I am frequently subjected to mild scoffing from my scientist/scientific friends, because I want GMOs to be labeled. They pooh-pooh me and say there is no evidence that GMOs are harmful. I argue that there is also no conclusive proof GMOs, either in total or by plant, are safe for human consumption. I also point out that, contrary to myth, there ARE studies showing harm resulting form eating GMO crops. There is scientific peer-reviewed evidence that GMO crops are harmful to animals and there is similar evidence that GMO crops are not harmful.
You would think scientists only had access to half the data on GMOs. When discussing the safety of eating GMO’s, scientists who support GMOs maintain that they:
“have established that the level of safety to consumers of current genetically engineered foods is likely to be equivalent to that of traditional foods. At present, no verifiable evidence of adverse health effects of BD foods has been reported, although the current passive reporting system probably would not detect minor or rare adverse effects or a moderate increase in effects with a high background incidence such as diarrhea.”
That’s great, except for part where they are wrong. The fact is that there IS verifiable evidence of adverse health effects. For one thing, “A study published in 2009found clear negative impact on liver and kidney function in rats consuming GM maize varieties for 90 days” (Key S, Ma JK, Drake PM. Genetically modified plants and human health. J R Soc Med 2008; 101(6): 290-8.) These are not anecdotal findings by fringe tree-huggers; these are peer-reviewed studies with replicable data.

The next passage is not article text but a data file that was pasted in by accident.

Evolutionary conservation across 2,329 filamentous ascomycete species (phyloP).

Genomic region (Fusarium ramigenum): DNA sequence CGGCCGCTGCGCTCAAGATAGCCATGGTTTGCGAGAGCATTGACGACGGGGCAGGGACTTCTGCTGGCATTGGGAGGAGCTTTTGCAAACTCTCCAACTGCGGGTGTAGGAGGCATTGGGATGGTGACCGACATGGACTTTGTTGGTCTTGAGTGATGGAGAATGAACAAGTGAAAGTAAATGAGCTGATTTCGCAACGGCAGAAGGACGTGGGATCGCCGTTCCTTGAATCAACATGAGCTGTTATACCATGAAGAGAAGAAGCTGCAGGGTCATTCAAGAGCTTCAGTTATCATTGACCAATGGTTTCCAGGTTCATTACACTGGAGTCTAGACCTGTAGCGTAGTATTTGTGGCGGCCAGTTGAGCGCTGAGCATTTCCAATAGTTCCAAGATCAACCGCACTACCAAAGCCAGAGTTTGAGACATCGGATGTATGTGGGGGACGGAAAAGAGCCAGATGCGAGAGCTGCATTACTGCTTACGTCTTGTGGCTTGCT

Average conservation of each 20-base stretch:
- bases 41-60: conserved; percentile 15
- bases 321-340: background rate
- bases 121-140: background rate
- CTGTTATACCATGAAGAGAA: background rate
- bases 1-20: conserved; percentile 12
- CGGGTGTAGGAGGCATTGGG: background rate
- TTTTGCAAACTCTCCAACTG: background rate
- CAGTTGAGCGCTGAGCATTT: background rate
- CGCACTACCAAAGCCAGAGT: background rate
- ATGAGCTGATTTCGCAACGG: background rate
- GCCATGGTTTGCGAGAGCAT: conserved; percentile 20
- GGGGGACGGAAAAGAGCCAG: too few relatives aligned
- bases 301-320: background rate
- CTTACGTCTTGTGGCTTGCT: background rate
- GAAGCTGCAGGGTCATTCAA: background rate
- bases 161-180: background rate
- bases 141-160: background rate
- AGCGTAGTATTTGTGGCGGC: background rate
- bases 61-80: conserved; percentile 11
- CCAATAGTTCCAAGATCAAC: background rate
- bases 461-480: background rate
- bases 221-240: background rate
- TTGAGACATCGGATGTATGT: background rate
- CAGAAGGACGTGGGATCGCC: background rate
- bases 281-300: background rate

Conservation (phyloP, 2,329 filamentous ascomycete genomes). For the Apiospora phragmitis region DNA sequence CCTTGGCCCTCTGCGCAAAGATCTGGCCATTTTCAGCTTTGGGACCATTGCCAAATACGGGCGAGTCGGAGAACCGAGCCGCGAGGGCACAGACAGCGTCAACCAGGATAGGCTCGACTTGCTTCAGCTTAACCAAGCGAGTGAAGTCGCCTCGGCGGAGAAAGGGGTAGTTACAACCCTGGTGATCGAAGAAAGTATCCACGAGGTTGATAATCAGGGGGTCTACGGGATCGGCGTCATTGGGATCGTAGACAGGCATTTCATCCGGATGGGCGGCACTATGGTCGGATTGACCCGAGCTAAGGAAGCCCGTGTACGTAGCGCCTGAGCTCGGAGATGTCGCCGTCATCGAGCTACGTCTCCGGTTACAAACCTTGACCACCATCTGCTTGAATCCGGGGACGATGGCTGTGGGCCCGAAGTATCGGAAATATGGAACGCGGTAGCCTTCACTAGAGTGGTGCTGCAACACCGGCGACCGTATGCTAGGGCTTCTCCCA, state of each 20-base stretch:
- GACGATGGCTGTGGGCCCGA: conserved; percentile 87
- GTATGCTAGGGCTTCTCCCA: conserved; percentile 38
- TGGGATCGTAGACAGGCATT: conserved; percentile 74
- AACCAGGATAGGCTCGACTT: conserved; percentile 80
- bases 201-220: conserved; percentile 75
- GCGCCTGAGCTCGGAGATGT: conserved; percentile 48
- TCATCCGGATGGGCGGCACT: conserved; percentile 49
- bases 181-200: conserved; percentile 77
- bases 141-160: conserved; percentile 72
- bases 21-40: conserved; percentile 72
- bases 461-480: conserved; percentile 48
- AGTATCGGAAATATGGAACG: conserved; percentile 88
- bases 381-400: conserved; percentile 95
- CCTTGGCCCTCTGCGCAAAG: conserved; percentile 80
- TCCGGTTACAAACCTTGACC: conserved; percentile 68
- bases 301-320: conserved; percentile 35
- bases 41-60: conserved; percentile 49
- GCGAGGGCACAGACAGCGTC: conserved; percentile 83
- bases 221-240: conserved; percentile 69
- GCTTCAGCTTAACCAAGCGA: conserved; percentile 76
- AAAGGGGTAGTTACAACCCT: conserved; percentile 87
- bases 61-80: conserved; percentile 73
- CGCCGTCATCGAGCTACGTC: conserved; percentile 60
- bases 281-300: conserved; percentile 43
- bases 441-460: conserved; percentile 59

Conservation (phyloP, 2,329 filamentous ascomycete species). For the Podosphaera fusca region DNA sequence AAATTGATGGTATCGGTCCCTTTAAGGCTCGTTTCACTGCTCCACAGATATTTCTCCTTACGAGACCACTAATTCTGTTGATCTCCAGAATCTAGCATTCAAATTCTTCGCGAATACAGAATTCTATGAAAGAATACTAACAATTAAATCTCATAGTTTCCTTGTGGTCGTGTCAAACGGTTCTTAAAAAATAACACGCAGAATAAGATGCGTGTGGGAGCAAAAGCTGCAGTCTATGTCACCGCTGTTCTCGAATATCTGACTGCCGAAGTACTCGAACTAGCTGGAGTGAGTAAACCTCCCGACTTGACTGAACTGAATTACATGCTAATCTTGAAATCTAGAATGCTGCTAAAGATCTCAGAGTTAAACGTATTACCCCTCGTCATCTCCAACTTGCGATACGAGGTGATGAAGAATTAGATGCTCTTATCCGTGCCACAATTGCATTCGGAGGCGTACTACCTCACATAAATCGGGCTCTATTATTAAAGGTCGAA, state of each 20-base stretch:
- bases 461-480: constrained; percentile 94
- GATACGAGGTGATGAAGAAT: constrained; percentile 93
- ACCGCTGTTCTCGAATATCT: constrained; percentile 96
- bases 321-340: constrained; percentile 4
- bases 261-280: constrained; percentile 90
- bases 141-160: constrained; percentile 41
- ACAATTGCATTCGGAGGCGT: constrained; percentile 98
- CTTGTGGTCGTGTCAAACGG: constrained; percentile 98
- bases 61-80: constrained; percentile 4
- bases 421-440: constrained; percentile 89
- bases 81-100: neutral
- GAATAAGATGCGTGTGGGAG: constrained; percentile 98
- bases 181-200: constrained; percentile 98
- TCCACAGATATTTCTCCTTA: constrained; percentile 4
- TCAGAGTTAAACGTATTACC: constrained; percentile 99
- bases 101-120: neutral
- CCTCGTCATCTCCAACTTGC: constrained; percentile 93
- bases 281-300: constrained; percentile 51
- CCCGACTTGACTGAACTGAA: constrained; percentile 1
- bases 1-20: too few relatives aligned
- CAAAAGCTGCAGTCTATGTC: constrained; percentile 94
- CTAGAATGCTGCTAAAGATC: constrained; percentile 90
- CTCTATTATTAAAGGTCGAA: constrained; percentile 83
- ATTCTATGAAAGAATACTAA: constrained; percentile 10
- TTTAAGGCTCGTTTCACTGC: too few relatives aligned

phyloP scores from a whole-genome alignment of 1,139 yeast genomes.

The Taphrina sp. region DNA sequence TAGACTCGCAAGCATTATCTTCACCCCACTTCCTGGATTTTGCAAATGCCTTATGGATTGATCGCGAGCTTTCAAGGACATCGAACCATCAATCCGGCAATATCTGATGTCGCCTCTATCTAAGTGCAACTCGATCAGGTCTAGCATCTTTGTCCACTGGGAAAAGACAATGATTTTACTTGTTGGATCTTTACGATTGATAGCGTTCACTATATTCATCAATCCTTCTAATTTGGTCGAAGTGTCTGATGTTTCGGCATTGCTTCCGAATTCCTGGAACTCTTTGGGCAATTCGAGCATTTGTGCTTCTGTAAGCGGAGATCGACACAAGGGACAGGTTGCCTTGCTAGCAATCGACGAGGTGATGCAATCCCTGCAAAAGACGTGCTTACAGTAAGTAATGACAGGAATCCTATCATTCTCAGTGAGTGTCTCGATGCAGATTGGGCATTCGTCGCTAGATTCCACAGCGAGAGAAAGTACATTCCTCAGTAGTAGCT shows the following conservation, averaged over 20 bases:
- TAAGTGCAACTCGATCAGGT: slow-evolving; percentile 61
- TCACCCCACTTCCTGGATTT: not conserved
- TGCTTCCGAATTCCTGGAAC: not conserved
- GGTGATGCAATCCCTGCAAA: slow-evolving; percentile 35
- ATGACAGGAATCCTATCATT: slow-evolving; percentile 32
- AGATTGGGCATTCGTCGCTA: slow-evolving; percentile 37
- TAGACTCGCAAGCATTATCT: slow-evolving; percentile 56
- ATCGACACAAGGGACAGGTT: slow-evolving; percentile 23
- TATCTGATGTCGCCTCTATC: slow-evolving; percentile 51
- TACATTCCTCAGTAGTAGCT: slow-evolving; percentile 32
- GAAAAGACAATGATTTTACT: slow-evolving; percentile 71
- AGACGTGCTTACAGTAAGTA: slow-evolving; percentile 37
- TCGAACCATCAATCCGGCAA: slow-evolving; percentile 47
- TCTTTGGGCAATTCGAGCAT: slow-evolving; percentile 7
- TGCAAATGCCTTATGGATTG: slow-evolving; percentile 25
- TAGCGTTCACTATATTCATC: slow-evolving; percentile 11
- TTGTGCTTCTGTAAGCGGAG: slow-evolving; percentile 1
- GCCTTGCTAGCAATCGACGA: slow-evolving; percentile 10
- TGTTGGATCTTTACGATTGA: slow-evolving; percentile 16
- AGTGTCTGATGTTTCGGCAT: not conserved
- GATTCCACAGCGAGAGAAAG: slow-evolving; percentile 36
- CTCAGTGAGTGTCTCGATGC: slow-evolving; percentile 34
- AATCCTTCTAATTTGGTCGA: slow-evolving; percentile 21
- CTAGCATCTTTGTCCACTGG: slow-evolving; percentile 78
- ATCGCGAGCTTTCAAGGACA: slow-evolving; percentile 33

Moreover, all GMOs are not the same type of GMO and it may be that growing GMO crops are causing a “perfect storm” of effects based on clustered – not individual – data sets. No one is really, really certain; there are simply not enough studies yet. Call me a bluff old traditionalist, but I would like the option of avoiding foods that have not be conclusively proven (not just “likely”) to be non-harmful.
However, there is one thing that we can be fairly sure about – the Monsanto created herbicide glyphosate, AKA Roundup, is bad news. GMO crops sold by Monsanto are modified to be “glyphosate resistant”, enabling farmers to spray hellish amounts on their fields yet only kill the weeds. The glyphosate sticks to the food and if you eat “conventional” food, then you get to eat a dollop of Roundup with every bite. Monsanto researchers assure us that Roundup is safe for humans, but non-Monsanto funded research indicated otherwise. In tests of the glyphosate, and not just the individual chemical composing glyphosate, researchers found that “Despite its relatively benign reputation, Roundup was among the most toxic herbicides and insecticides tested. Most importantly, 8 formulations out of 9 were up to one thousand times more toxic than their active principles. Our results challenge the relevance of the acceptable daily intake for pesticides because this norm is calculated from the toxicity of the active principle alone. Chronic tests on pesticides may not reflect relevant environmental exposures if only one ingredient of these mixtures is tested alone.”